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Last Updated: Sunday, 7 October 2007, 14:00 GMT 15:00 UK
Smoking ban loophole on platform
Passenger smoking on platform
Fishguard rail station is owned by Stena Line ferry company
Train passengers are being allowed to smoke at Fishguard railway station in Pembrokeshire for health and safety reasons, despite bans elsewhere.

Station managers say the end of the platform, which is a level crossing, is "too dangerous" for smokers to congregate at because of heavy traffic.

So they are allowed to smoke on the platform instead.

A council spokeswoman said the platform was exempt from the ban because it was not enclosed enough.

Smoking in enclosed and substantially enclosed spaces became illegal in Wales in April, and in England in July.

The law covers most public premises including public transport and many public buildings.

Smokers risk a 50 fixed penalty if they are caught lighting up where they are not supposed to be.

The responsibility for enforcing the smoking ban in Fishguard is that of Pembrokeshire Council but they are allowing smoking at the station to continue.

It seems that because it is such a busy thoroughfare, smoking on the platform is the lesser of two evils
Arriva Trains spokeswoman

A council spokeswoman said it enforced smoke free premises in enclosed and substantially enclosed public places but that the Fishguard platform did not fall within these definitions.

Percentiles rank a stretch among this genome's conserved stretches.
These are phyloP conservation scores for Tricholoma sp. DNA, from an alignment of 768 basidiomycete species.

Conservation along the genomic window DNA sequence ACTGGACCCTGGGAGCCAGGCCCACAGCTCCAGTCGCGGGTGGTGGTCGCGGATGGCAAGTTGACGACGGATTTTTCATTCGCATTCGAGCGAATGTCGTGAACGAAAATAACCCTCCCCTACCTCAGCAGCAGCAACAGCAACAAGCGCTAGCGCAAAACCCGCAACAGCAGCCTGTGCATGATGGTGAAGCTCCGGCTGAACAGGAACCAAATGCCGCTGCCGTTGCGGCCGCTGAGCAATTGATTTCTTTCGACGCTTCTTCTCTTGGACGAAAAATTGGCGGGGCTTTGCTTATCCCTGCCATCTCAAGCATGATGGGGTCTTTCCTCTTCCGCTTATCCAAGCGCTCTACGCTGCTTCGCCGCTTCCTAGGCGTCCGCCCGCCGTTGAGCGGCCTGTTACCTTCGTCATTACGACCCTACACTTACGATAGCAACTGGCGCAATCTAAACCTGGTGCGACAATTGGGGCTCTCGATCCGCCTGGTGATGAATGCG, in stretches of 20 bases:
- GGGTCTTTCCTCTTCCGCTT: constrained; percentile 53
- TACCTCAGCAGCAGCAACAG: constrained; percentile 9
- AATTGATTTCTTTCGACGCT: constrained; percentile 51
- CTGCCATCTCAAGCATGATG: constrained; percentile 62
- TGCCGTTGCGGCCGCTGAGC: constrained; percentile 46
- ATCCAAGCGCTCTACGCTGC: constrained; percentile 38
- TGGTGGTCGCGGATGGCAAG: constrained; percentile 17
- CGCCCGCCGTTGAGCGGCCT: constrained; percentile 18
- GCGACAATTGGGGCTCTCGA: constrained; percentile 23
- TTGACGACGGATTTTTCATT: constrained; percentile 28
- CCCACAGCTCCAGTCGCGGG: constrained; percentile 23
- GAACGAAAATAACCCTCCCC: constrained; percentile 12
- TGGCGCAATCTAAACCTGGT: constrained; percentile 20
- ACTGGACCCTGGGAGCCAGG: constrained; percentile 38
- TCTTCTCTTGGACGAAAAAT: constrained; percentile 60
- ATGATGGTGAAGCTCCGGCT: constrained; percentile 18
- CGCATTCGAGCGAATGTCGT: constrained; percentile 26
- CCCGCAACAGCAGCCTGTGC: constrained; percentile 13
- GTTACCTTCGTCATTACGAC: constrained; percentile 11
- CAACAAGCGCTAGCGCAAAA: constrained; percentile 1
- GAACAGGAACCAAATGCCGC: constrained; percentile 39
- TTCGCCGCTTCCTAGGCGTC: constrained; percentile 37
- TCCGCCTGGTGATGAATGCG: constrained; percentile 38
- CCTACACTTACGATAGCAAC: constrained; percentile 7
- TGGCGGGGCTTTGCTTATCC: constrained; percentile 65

"It is a matter for the railway operator," she said.

Many stations in England and Wales are owned by Network Rail and leased to train operating companies.

The Association of Train Operating Companies brought in a ban on smoking across these stations, including on platforms.

But because Fishguard Station is owned by the Stena Line ferry company, it is outside of the train operator's jurisdiction.

Stena Line, which runs services to Rosslare, Ireland from Fishguard, said the only place where ferry passengers could smoke if it were banned on the station would be at the level crossing at the end of the platform.

But it said it was not safe for passengers to gather there.

A spokesman for the company said: "It is a health and safety issue because we feel it is too dangerous for passengers who want to smoke.

It is excellent to find a place where we can escape the nicotine police who seem to be on every corner
John Patterson, passenger

"The end of the platform is a very busy level crossing and is a main thoroughfare for haulage vehicles.

"Coaches and taxis also use this area regularly. Congestion in this area is a main concern."

A spokeswoman for Arriva Trains, which operates services into and out of Fishguard, said they had no power to enforce the smoking ban in Fishguard railway station because it is owned by Stena Line.

"It seems that because it is such a busy thoroughfare, smoking on the platform is the lesser of two evils," she said.

The smoking ban loophole was described by one passenger using the train and ferry service as a "merciful release".

John Patterson, 38, of Newbury, Berkshire, added: "It is excellent to find a place where we can escape the nicotine police who seem to be on every corner."

Q&A: The smoking ban in Wales
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